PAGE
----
Health & Safety

June 21, 2012

Mentorship ride promotes motorcycle safety, fun

By Caroline Keyser
Warrior editor

Soldiers ride from Fort Irwin to Kernville, Calif., during the 1916th Support Battalion’s motorcycle mentorship ride June 8.

Soldiers with the 1916th Support Battalion got an opportunity to hone their motorcycle riding skills while bonding with fellow Soldiers earlier this month.

The battalion hosted a motorcycle mentorship ride from Fort Irwin to Kernville, Calif., June 8.  The purpose of the ride was to promote motorcycle safety and esprit de corps, said Chief Warrant Officer 2 Paul Dustin, the 1916th’s safety officer.

“The basic idea is to point out to people to keep safety in mind,” he said.  “Sometimes riders will get overconfident and forget to pay attention.  Riding is fun, but you can still really hurt yourself.”

The mentorship ride, which was the battalion’s first in 2012, Dustin said, began at 7:30 a.m. at the Fort Irwin Commissary with an overview of basic safety checks.  At 8 a.m., the 15 participating Soldiers rode out of the post, arriving at Cycle Smiths bike shop at about noon for a briefing from staff about common maintenance and riding mistakes.  The Soldiers arrived back at Fort Irwin at about 6 p.m.  In all, the route covered more than 320 miles over mountains, drops, and straight-aways.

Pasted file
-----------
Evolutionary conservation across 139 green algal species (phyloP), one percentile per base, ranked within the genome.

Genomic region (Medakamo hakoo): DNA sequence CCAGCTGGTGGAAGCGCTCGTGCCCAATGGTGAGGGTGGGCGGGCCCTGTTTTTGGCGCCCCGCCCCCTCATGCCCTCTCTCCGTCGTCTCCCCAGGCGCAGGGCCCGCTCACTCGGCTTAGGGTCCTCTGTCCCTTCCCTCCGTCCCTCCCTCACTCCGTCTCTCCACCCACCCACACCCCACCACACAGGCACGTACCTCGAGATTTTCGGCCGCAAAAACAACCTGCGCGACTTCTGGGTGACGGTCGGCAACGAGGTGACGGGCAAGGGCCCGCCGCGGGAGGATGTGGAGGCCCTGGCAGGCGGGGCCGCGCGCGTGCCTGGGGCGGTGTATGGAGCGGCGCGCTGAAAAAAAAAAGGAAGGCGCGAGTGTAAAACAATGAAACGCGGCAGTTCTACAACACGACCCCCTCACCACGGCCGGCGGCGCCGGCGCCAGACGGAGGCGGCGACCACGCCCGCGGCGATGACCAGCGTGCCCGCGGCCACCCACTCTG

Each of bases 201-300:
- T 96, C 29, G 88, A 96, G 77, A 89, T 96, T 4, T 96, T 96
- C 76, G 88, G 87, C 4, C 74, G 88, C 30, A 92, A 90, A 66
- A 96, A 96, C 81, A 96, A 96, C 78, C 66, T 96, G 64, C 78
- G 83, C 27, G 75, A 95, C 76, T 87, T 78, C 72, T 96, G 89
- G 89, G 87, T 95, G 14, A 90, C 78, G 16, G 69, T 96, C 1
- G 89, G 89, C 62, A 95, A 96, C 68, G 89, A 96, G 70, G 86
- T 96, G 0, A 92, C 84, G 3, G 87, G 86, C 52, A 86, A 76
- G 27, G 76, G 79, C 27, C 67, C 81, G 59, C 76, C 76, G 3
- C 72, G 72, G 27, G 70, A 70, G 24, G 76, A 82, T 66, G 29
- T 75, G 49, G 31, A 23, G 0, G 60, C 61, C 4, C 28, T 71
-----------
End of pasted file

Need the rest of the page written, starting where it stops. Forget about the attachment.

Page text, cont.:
The route’s varied terrain and changes in elevation were one reason organizers chose it, said Warrant Officer 1 Benjamin Ridenhour, who helped organize the ride.

“This particular one, right before Opportunity Leave, was meant to get people back into riding longer distances than just a few miles around post,” Ridenhour said.

While Army policy states that all Soldiers who ride motorcycles must participate in the mentorship program, not all do.  There have been 33 motorcycle-related fatalities in the Army so far in fiscal year 2012, compared with 25 this time last fiscal year.

Ridenhour encouraged Soldiers to participate, saying that the program can make a difference in safety.

“It’s not there to regulate everyone or to call anyone out,” he said.  “It’s there to make sure everyone is riding safely.”




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